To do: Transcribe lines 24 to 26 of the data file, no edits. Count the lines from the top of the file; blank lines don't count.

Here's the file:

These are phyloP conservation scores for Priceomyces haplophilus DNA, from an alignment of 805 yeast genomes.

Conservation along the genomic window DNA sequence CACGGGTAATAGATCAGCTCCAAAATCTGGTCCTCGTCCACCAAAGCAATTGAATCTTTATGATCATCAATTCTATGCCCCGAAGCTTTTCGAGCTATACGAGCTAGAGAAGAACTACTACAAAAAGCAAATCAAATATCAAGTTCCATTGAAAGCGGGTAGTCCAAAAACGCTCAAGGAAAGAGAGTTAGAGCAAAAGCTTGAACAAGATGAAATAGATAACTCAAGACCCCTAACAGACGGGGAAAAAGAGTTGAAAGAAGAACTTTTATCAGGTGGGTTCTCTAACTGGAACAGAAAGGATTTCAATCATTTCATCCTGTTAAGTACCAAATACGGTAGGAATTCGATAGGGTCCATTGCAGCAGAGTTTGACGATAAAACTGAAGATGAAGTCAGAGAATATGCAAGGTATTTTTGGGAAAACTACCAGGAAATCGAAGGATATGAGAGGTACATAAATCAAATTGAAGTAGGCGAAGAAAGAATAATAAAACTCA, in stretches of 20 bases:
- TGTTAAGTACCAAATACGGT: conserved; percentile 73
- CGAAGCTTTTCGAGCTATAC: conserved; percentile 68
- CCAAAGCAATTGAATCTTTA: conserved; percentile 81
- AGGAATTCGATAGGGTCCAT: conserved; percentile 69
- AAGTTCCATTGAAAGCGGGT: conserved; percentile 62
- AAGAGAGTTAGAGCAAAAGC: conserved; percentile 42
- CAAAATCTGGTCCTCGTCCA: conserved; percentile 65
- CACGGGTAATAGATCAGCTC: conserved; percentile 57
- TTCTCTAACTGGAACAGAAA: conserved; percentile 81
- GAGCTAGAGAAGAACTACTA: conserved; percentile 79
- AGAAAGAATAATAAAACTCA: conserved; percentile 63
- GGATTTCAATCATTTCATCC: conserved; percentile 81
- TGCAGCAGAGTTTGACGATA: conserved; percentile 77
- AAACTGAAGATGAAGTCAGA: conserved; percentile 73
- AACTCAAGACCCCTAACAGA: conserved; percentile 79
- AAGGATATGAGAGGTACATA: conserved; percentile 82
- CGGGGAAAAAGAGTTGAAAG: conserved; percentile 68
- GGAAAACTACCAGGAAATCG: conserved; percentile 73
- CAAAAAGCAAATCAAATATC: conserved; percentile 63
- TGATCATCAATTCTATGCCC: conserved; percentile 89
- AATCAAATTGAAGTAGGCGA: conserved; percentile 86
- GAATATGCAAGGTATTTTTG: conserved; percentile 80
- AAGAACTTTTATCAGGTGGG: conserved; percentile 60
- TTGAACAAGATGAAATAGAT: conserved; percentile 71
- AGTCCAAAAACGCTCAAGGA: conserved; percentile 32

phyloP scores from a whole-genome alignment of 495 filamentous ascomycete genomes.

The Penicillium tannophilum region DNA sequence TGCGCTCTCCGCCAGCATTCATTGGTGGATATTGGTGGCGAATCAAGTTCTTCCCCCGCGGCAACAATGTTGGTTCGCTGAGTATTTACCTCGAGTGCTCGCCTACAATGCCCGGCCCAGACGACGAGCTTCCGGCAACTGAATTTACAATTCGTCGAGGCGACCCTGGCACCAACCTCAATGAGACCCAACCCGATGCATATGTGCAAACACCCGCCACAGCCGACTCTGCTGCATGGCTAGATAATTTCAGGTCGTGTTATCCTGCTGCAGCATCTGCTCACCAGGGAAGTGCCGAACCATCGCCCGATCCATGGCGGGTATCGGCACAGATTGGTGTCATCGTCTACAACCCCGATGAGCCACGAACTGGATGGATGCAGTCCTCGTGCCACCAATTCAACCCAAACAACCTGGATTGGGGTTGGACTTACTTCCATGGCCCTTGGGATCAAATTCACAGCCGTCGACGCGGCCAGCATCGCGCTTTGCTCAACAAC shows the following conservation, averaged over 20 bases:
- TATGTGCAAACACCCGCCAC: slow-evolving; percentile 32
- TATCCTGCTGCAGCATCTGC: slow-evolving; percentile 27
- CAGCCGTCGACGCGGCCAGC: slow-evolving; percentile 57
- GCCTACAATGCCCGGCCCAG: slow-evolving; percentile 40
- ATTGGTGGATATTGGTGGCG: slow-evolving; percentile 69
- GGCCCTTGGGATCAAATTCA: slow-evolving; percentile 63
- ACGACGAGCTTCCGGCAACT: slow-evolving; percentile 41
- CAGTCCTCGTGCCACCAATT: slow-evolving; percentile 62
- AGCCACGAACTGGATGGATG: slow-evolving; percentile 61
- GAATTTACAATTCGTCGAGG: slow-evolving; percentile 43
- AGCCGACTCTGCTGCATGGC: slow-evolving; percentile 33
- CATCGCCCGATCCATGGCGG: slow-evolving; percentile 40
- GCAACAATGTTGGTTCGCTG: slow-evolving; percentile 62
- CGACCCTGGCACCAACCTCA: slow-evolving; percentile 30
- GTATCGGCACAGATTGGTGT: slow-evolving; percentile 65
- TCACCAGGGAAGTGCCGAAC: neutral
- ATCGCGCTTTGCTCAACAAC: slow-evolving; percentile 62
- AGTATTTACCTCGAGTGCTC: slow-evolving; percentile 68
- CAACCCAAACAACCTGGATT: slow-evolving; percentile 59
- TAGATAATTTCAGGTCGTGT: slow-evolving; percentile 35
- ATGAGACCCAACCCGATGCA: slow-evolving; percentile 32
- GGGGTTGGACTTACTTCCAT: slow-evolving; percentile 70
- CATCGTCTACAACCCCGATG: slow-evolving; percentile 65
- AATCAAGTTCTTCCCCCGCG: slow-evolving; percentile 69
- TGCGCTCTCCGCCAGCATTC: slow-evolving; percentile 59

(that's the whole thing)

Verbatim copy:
- GAATATGCAAGGTATTTTTG: conserved; percentile 80
- AAGAACTTTTATCAGGTGGG: conserved; percentile 60
- TTGAACAAGATGAAATAGAT: conserved; percentile 71